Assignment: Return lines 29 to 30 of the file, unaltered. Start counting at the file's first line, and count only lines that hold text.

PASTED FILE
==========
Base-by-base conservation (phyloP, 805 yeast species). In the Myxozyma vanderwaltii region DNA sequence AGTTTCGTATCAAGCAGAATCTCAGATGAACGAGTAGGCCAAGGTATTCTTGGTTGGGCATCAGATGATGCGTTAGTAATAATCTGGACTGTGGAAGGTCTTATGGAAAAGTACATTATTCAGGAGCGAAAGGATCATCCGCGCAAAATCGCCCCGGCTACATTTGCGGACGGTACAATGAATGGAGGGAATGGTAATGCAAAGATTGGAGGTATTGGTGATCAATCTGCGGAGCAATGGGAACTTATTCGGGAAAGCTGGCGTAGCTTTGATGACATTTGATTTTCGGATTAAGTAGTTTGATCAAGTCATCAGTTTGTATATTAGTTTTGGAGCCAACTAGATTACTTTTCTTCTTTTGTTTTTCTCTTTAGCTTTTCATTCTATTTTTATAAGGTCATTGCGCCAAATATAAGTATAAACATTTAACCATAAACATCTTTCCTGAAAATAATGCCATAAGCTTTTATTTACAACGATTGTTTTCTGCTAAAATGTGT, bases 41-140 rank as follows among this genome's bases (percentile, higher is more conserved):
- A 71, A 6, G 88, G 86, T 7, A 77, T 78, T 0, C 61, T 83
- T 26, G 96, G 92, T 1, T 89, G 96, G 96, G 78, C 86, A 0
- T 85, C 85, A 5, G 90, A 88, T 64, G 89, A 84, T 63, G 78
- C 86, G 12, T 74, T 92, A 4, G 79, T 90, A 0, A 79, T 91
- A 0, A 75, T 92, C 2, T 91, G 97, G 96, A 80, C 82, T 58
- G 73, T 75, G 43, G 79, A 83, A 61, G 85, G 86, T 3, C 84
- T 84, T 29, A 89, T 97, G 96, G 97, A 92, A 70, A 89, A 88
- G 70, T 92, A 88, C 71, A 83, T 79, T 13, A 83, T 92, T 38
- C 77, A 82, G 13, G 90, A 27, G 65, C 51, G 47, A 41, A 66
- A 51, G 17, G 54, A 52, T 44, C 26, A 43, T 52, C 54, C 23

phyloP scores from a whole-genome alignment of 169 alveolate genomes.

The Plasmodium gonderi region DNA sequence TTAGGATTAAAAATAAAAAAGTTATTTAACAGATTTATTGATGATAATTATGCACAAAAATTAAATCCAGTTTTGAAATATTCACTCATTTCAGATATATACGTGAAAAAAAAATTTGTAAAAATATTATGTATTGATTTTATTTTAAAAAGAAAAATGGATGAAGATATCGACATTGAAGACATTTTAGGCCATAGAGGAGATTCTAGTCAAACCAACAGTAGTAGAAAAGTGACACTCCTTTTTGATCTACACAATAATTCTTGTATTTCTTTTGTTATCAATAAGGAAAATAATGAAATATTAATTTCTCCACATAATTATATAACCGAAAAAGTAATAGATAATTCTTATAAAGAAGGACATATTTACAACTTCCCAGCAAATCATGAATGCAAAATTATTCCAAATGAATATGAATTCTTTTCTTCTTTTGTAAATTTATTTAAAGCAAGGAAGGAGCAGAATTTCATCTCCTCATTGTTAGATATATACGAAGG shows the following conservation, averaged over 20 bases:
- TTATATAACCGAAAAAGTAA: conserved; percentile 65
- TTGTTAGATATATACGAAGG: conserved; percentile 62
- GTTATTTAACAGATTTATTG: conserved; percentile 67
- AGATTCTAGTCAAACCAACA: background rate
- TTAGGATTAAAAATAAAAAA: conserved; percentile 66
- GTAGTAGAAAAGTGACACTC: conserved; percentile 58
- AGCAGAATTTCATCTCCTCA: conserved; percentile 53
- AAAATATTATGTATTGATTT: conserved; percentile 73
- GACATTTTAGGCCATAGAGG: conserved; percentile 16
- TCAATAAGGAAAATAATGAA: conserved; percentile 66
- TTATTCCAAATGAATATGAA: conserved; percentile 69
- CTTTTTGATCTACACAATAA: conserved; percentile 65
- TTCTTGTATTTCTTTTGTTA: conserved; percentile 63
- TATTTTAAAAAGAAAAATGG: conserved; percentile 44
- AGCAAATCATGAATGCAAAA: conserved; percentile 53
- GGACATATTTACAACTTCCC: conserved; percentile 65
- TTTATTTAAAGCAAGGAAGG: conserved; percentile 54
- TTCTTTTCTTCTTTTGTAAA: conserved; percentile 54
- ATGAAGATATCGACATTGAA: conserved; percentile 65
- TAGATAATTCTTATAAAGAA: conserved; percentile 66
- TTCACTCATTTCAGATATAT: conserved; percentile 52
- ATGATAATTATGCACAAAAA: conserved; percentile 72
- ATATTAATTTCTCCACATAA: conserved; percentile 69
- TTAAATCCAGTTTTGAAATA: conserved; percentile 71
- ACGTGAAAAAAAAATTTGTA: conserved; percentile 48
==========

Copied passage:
- GGACATATTTACAACTTCCC: conserved; percentile 65
- TTTATTTAAAGCAAGGAAGG: conserved; percentile 54